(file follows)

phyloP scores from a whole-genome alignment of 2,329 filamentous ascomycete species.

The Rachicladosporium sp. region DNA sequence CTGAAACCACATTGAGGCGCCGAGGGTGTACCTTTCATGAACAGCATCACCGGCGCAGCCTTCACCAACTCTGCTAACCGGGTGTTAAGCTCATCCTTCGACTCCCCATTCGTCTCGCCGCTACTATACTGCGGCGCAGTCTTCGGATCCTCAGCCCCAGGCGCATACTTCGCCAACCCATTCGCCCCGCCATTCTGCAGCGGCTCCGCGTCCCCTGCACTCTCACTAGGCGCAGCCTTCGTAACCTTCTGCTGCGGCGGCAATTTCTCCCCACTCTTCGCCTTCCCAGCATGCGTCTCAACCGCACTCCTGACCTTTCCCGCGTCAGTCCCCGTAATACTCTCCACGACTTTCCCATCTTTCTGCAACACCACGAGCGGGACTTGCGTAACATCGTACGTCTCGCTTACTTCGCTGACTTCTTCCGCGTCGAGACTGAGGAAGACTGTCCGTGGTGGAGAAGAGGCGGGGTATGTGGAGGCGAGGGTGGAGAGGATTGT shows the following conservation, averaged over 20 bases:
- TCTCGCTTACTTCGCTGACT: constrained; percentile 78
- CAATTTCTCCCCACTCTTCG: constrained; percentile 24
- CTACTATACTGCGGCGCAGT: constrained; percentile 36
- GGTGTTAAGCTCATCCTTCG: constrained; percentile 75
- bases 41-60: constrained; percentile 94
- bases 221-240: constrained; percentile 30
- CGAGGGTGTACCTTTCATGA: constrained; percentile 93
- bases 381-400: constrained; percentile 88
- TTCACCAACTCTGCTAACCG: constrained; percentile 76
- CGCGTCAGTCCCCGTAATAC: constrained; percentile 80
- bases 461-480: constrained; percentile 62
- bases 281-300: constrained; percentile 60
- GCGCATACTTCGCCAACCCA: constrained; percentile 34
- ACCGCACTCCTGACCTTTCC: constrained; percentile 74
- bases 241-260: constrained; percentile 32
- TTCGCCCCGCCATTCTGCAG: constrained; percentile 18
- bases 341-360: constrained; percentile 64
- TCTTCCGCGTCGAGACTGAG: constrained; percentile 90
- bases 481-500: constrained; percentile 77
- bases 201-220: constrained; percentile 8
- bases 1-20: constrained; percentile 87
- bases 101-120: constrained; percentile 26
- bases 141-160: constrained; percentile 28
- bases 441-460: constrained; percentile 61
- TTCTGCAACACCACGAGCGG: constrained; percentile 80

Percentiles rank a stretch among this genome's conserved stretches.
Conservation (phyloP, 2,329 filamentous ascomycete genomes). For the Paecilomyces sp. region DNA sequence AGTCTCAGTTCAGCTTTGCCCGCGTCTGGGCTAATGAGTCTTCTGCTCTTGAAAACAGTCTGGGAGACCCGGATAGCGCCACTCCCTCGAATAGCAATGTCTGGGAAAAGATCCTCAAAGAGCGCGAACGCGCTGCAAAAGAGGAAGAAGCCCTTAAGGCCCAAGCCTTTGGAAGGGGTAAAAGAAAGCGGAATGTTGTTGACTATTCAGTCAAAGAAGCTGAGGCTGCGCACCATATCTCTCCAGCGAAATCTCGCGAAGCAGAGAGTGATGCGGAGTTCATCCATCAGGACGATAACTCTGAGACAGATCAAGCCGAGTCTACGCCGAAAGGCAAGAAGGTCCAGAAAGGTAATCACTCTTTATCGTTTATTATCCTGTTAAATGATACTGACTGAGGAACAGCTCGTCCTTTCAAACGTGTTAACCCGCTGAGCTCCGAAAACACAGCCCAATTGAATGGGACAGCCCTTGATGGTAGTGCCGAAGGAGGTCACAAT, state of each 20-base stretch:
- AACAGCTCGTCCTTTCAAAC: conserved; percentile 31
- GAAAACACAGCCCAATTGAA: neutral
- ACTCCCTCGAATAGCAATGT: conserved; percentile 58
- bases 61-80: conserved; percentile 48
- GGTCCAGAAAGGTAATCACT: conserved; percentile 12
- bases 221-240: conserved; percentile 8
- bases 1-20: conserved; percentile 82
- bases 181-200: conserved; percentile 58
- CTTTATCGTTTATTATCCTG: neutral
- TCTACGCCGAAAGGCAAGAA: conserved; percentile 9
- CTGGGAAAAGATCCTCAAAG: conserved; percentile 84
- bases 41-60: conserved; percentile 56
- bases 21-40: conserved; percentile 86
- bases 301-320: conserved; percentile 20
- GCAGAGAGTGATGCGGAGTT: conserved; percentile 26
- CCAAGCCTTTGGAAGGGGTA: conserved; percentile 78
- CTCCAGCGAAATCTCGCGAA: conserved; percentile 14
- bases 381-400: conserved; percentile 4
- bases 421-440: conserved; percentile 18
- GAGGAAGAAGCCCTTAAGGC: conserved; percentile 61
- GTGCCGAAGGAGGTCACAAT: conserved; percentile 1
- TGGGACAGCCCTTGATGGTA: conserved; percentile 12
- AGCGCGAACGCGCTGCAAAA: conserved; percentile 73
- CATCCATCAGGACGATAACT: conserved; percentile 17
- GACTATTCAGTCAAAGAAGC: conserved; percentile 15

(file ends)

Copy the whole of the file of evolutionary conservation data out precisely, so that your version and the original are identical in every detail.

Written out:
phyloP scores from a whole-genome alignment of 2,329 filamentous ascomycete species.

The Rachicladosporium sp. region DNA sequence CTGAAACCACATTGAGGCGCCGAGGGTGTACCTTTCATGAACAGCATCACCGGCGCAGCCTTCACCAACTCTGCTAACCGGGTGTTAAGCTCATCCTTCGACTCCCCATTCGTCTCGCCGCTACTATACTGCGGCGCAGTCTTCGGATCCTCAGCCCCAGGCGCATACTTCGCCAACCCATTCGCCCCGCCATTCTGCAGCGGCTCCGCGTCCCCTGCACTCTCACTAGGCGCAGCCTTCGTAACCTTCTGCTGCGGCGGCAATTTCTCCCCACTCTTCGCCTTCCCAGCATGCGTCTCAACCGCACTCCTGACCTTTCCCGCGTCAGTCCCCGTAATACTCTCCACGACTTTCCCATCTTTCTGCAACACCACGAGCGGGACTTGCGTAACATCGTACGTCTCGCTTACTTCGCTGACTTCTTCCGCGTCGAGACTGAGGAAGACTGTCCGTGGTGGAGAAGAGGCGGGGTATGTGGAGGCGAGGGTGGAGAGGATTGT shows the following conservation, averaged over 20 bases:
- TCTCGCTTACTTCGCTGACT: constrained; percentile 78
- CAATTTCTCCCCACTCTTCG: constrained; percentile 24
- CTACTATACTGCGGCGCAGT: constrained; percentile 36
- GGTGTTAAGCTCATCCTTCG: constrained; percentile 75
- bases 41-60: constrained; percentile 94
- bases 221-240: constrained; percentile 30
- CGAGGGTGTACCTTTCATGA: constrained; percentile 93
- bases 381-400: constrained; percentile 88
- TTCACCAACTCTGCTAACCG: constrained; percentile 76
- CGCGTCAGTCCCCGTAATAC: constrained; percentile 80
- bases 461-480: constrained; percentile 62
- bases 281-300: constrained; percentile 60
- GCGCATACTTCGCCAACCCA: constrained; percentile 34
- ACCGCACTCCTGACCTTTCC: constrained; percentile 74
- bases 241-260: constrained; percentile 32
- TTCGCCCCGCCATTCTGCAG: constrained; percentile 18
- bases 341-360: constrained; percentile 64
- TCTTCCGCGTCGAGACTGAG: constrained; percentile 90
- bases 481-500: constrained; percentile 77
- bases 201-220: constrained; percentile 8
- bases 1-20: constrained; percentile 87
- bases 101-120: constrained; percentile 26
- bases 141-160: constrained; percentile 28
- bases 441-460: constrained; percentile 61
- TTCTGCAACACCACGAGCGG: constrained; percentile 80

Percentiles rank a stretch among this genome's conserved stretches.
Conservation (phyloP, 2,329 filamentous ascomycete genomes). For the Paecilomyces sp. region DNA sequence AGTCTCAGTTCAGCTTTGCCCGCGTCTGGGCTAATGAGTCTTCTGCTCTTGAAAACAGTCTGGGAGACCCGGATAGCGCCACTCCCTCGAATAGCAATGTCTGGGAAAAGATCCTCAAAGAGCGCGAACGCGCTGCAAAAGAGGAAGAAGCCCTTAAGGCCCAAGCCTTTGGAAGGGGTAAAAGAAAGCGGAATGTTGTTGACTATTCAGTCAAAGAAGCTGAGGCTGCGCACCATATCTCTCCAGCGAAATCTCGCGAAGCAGAGAGTGATGCGGAGTTCATCCATCAGGACGATAACTCTGAGACAGATCAAGCCGAGTCTACGCCGAAAGGCAAGAAGGTCCAGAAAGGTAATCACTCTTTATCGTTTATTATCCTGTTAAATGATACTGACTGAGGAACAGCTCGTCCTTTCAAACGTGTTAACCCGCTGAGCTCCGAAAACACAGCCCAATTGAATGGGACAGCCCTTGATGGTAGTGCCGAAGGAGGTCACAAT, state of each 20-base stretch:
- AACAGCTCGTCCTTTCAAAC: conserved; percentile 31
- GAAAACACAGCCCAATTGAA: neutral
- ACTCCCTCGAATAGCAATGT: conserved; percentile 58
- bases 61-80: conserved; percentile 48
- GGTCCAGAAAGGTAATCACT: conserved; percentile 12
- bases 221-240: conserved; percentile 8
- bases 1-20: conserved; percentile 82
- bases 181-200: conserved; percentile 58
- CTTTATCGTTTATTATCCTG: neutral
- TCTACGCCGAAAGGCAAGAA: conserved; percentile 9
- CTGGGAAAAGATCCTCAAAG: conserved; percentile 84
- bases 41-60: conserved; percentile 56
- bases 21-40: conserved; percentile 86
- bases 301-320: conserved; percentile 20
- GCAGAGAGTGATGCGGAGTT: conserved; percentile 26
- CCAAGCCTTTGGAAGGGGTA: conserved; percentile 78
- CTCCAGCGAAATCTCGCGAA: conserved; percentile 14
- bases 381-400: conserved; percentile 4
- bases 421-440: conserved; percentile 18
- GAGGAAGAAGCCCTTAAGGC: conserved; percentile 61
- GTGCCGAAGGAGGTCACAAT: conserved; percentile 1
- TGGGACAGCCCTTGATGGTA: conserved; percentile 12
- AGCGCGAACGCGCTGCAAAA: conserved; percentile 73
- CATCCATCAGGACGATAACT: conserved; percentile 17
- GACTATTCAGTCAAAGAAGC: conserved; percentile 15